Thursday, April 10, 2014

Books Read In March 2014

I've been frantically finishing up summative assignments and prepping for tests, so my blog has been low on my priority list of late, but better late than never.

The Silver Chair by C. S. Lewis (re-read)

While re-reading The Silver Chair this time around, my focus was on the future movie adaptation announced last October. My thoughts were on things like how Puddleglum would be portrayed on screen (CGI? Make-up? Both?), how the Prince Rilian flashback would be handled, whether or not the film-makers should re-imagine the scene where Aslan blows Jill and Eustace down to Narnia (which has the potential to look ridiculous on-screen) etc. I also made sure to understand the most important themes, so I could criticize any changes made accordingly. I would say The Silver Chair is about doing your duty even when its hard, even when it leads to death. To find the lost Prince Rilian, Jill is given four signs to follow by Aslan. The signs serve as a metaphor for morality and the climax of the story is when the characters choose to trust Aslan and stick to the signs even though it will probably be the death of them. Puddleglum's steadfastness is the heart of the book. Even though he's sure the worst is going to happen, he is going to do the right thing. The Silver Chair is one of the gloomiest books, but also one of the funniest, with a couple laugh-out-loud moments. Assuming the movie gets off the ground, I have a few years of geeky fun ahead of me.

Brave New World by Aldous Huxley

After reading Brave New World, I have now read the "Big 3" of dystopias, the other two being 1984 and Farenheit 451. Farenheit 451 is still my favourite by far, but I liked Brave New World better than 1984. Brave New World pictures a world where sex is firmly separated from procreation, promiscuity is the new social norm (with monogamy being the new taboo), and eugenics rule. Every generation is grown in test tubes and carefully conditioned to fit neatly into a societal niche. For example the working class babies are given a dislike of books and flowers to keep them from having a desire to read or move to the country. The people in this society are slaves to their predestined roles in society. The book has a lot to do with the suppression of the individual in society, hedonism, and worship of science, though in this society "science" has ceased to be science. Innovations and discoveries are rejected in favour of maintaining the status quo. The society in Brave New World champions stability and happiness. There is the sense that part of our humanity is lost when we no longer have conflict or adversity. We stagnate and cease to really liveThe two main characters are John, a "savage" who lives with a tribe outside of modern society, and Bernard, a dissatisfied member of one of the higher castes. I highly value individuality and I could empathize with Bernard's odd wish to not be so darn useful to the social body, but to be independent, to be me. This may well be a foolish wish, but I can't help but have it.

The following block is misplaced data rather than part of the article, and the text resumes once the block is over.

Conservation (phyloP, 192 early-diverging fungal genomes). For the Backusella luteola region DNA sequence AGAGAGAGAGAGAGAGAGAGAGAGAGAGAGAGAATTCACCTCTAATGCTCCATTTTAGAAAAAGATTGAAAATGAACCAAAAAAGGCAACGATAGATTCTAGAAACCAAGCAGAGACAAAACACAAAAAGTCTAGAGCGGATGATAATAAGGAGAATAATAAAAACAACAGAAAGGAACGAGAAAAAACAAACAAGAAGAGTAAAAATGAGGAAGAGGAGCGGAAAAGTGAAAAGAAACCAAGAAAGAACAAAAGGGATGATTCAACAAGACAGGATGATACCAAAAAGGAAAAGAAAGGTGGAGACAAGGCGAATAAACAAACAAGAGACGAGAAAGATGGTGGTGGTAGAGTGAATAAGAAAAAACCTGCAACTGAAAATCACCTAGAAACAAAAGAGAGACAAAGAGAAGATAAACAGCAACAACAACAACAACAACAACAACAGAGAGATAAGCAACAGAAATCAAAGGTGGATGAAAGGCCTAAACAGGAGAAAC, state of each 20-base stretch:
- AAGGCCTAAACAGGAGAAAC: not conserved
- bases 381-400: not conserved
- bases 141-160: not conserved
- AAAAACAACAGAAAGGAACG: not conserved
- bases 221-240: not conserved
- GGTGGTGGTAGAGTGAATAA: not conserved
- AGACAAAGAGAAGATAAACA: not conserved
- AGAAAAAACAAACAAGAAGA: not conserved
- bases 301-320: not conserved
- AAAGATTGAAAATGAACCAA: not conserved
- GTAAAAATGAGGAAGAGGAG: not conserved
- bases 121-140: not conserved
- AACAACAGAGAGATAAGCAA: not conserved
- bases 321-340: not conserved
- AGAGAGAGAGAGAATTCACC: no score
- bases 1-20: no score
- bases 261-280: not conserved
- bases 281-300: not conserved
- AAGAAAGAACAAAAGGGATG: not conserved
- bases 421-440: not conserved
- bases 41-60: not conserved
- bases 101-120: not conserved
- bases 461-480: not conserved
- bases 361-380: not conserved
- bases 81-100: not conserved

Mere Christianity by C. S. Lewis (re-read)

This was a very rewarding re-read. I had been feeling a bit of a spiritual cramp and, while this book wasn't the only thing that got me out of it, it did a great deal. It really reaffirmed a lot of what I believe. Going back to the basics is never outdated. Another thing that hit me was what Lewis said about evil always coming in pairs - an excess and a defect like in Aristotle (and by the way, I saw a lot of philosophical influences in this book from Aristotle, Plato, Kant etc. that I hadn't picked up on before). The point Lewis was making is that politically, we're divided between totalitarianism and individualism, but both will lead to ruin if followed to extremes and what we really need, like usual, is a balance between extremes. This hit me hard, because recently I've been all about individualism as a political theory, but I see now that individualism can't be an end in itself because it would lead to isolation in the same way that totalitarianism as an end in itself would lead to the abolition of the individual. Thank you, Mr. Lewis. I don't know where I'd be without you.

Thursday, March 27, 2014

"The History" [Book IX: Caliope]: The Persians Defeated

The final book in Herodotus' History, Calliope, is about Persia's final defeat in the Second Persian War. The Persian army, now under the command of Mardonius, are defeated during the battle of Plataea and, with that, the Persian invasion is repelled and Greece remained free. There are events before and after Plataea, of course, but I'm going to keep this post brief. I've talked about Herodotus in four previous posts and Book 9 didn't really give me anything to add to what I've already said.